Cost of living

Action demanded as inflation at 40-year high of 9%

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Inflation is prompting calls for action

Inflation soared to a 40-year high of 9% in April as millions of households were hit by soaring energy bills.

The surge in the cost of living from 7% in March is adding pressure on Chancellor Rishi Sunak to act quickly to ease the crisis and is likely to prompt a further rise in interest rates next month.

Tory MPs have joined the chorus of calls for action such as a cut in VAT, increases in energy discounts, and an uplift in Universal Credit. Mr Sunak is expected to announce an energy discount in July and is working on a tax cut to be announced in the autumn.

Responding to today’s figure, Mr Sunak said: “Countries around the world are dealing with rising inflation. Today’s inflation numbers are driven by the energy price cap rise in April, which in turn is driven by higher global energy prices.

“We cannot protect people completely from these global challenges but are providing significant support where we can, and stand ready to take further action.

“We’re saving the average worker £330 a year through reducing National Insurance Contributions, changing Universal Credit to save over a million families around £1,000 a year, and providing millions of families with £350 each this year to help with their energy bills.”

Rachel Reeves, Labour’s Shadow Chancellor, said: “While they pile taxes on working people in the midst of this crisis the Conservatives voted last night against a windfall tax on oil and gas producer profits to cut families’ energy bills.

“We need an Emergency Budget now from the government to tackle the cost of living crisis, and we need a real plan for growth so we have a fairer and more prosperous economy.” 

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Suren Thiru, head of Economics at the British Chambers of Commerce, described the jump in inflation as “eye-watering” and said it underscores the damaging squeeze on firms’ ability to invest and operate at full capacity. 

“Soaring inflation means that a June interest rate rise is inevitable. However, higher interest rates will do little to address the global factors driving this inflationary surge and risks undermining confidence and aggravating the financial squeeze on consumers and businesses. 

“Although surging global energy and commodity prices aren’t typically something in the UK government’s direct control, more needs to be done to help consumers and businesses through this difficult period.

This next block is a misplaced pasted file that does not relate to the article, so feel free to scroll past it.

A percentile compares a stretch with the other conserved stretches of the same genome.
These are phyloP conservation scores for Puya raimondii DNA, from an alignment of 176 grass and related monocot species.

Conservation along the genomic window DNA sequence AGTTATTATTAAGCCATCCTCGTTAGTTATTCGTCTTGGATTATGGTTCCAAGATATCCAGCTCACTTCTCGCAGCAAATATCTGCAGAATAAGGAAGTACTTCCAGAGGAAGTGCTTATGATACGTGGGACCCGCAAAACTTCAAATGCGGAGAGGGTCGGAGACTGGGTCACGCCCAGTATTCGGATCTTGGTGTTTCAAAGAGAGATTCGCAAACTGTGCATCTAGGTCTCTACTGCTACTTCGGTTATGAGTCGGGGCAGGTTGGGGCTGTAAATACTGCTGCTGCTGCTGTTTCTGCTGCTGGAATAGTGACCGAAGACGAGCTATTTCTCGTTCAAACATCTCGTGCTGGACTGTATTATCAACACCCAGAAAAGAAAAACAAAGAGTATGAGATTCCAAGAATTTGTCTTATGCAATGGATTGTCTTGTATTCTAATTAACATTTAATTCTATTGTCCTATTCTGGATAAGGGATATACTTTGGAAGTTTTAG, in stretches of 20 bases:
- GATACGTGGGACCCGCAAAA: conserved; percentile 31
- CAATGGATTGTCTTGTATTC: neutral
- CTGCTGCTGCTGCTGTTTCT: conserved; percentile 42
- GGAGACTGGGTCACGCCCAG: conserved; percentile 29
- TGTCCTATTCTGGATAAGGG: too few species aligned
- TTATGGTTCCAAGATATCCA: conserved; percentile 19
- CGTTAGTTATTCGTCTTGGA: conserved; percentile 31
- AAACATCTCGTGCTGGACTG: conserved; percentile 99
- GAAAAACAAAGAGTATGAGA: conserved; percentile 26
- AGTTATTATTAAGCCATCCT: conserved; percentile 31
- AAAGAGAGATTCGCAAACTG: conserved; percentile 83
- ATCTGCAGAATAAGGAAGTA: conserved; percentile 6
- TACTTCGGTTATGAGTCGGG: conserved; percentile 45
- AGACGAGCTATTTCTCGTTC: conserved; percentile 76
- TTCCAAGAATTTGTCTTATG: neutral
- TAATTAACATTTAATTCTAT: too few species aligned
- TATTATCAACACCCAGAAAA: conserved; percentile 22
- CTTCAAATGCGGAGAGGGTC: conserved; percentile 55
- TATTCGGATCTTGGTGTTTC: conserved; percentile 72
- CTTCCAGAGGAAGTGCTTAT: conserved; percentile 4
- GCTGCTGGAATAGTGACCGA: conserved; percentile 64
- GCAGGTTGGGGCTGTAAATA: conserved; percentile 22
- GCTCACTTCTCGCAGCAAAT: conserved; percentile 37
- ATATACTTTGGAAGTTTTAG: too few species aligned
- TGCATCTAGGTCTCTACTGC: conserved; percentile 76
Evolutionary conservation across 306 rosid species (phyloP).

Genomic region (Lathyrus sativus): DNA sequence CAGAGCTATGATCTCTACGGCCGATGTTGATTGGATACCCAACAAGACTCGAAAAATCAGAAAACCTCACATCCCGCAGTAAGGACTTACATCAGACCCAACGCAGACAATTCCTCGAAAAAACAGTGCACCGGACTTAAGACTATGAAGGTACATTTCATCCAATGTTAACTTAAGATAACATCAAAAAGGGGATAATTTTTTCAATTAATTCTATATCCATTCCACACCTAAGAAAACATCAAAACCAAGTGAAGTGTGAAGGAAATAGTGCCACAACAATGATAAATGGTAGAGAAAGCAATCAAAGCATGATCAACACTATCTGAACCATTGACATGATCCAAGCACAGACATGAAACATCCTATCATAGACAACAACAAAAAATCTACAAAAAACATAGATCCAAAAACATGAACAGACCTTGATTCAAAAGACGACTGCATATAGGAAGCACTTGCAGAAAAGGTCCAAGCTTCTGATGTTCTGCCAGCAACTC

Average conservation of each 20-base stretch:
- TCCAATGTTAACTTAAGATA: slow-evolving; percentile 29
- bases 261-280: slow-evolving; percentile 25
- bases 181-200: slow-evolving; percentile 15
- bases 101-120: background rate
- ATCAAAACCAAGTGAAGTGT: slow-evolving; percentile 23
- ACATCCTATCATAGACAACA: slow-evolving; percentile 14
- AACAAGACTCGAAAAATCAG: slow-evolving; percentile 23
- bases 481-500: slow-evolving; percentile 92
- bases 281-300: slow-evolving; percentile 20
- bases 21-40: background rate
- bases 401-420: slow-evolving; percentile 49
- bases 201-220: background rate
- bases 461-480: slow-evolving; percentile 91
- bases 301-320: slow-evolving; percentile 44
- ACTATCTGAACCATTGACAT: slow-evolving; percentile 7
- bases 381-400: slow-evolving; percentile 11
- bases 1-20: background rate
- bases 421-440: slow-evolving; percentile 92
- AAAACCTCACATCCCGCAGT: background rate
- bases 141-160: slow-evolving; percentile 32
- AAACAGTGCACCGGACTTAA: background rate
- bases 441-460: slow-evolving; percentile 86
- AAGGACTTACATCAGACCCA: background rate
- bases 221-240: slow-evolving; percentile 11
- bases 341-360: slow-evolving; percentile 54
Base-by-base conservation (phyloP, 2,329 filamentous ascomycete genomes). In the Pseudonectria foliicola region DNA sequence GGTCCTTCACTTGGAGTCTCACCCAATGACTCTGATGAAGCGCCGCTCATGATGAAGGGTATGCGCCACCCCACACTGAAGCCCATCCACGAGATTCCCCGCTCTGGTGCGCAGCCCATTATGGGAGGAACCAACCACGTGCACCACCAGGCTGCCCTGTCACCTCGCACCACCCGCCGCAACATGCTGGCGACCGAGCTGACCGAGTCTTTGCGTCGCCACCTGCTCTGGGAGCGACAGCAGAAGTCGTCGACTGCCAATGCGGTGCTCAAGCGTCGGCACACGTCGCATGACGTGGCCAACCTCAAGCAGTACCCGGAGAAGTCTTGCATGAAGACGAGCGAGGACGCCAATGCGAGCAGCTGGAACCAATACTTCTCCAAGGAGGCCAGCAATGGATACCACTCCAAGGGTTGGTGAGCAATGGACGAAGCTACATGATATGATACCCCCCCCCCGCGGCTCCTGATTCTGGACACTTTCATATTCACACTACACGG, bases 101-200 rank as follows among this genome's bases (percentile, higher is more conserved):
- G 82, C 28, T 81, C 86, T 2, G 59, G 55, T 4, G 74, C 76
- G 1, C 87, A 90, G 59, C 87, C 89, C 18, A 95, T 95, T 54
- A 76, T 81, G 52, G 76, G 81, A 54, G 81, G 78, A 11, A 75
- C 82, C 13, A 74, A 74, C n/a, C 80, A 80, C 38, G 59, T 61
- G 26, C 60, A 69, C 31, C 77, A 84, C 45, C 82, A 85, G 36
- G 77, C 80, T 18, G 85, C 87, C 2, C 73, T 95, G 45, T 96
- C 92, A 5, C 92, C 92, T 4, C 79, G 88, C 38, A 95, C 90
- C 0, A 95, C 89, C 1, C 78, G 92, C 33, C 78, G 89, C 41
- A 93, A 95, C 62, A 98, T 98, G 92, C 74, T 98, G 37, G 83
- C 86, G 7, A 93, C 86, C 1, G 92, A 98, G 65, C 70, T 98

“This should include reversing the rise in National Insurance Contributions and cutting VAT on business energy bills to 5%.” 

Rain Newton-Smith, CBI chief economist, said: “Turning good intentions on a permanent investment deduction into a firm commitment, setting out an infrastructure roadmap and publishing a digital strategy are steps which can be taken without delay.”

Michael Hewson, analyst at CMC Markets, said: “Not only are consumers having to contend with higher gas and electricity prices, but also higher food and petrol prices, along with higher council tax, streaming subscriptions, gym memberships and other discretionary costs, as well as a pound that is 9% lower against the dollar from a year ago.”

Andrew Bailey
Andrew Bailey: out of Bank’s control

On Monday, the Bank of England governor Andrew Bailey said he was unable to stop UK inflation hitting 10% this year, as most of the factors were beyond the BoE’s control, with the Ukraine war risking “apocalyptic” food prices.

Scottish retail sales were marginally down in April compared to the same period prior to the pandemic. 

David Lonsdale, director at the Scottish Retail Consortium, said: “Household finances are under strain as inflation, tax rises and other bills take a bite out of shoppers’ purses and wallets. Disposable incomes simply do not stretch as far as they used to, presenting Scotland’s retailers with a more challenging marketplace.”

Paul Martin, UK head of retail at KPMG, said: “The cost-of-living crisis came home to roost for Scottish retailers in April, with sales growth stalling after a relatively promising start to the year.

“Pressure on consumers tightened considerably with the increase in energy tariffs and the higher cost of food and other commodities. Easter holiday spending helped food sales grow, and while they are ahead of pre-pandemic levels, are unremarkable when inflation is taken into consideration.

“Against the backdrop of falling consumer confidence and a possible recession ahead, the retail sector faces a bumpy road with cost pressures from all directions.  

“Many retailers may benefit from pent up demand in the short-term although in the mid-term will have no choice but to raise prices to protect margins. But the longer we see high inflation and real household incomes falling, the more likely it is that consumers will change their spending behaviour, prompting a decline in the health of the retail sector and possibly more casualties on the high street.”

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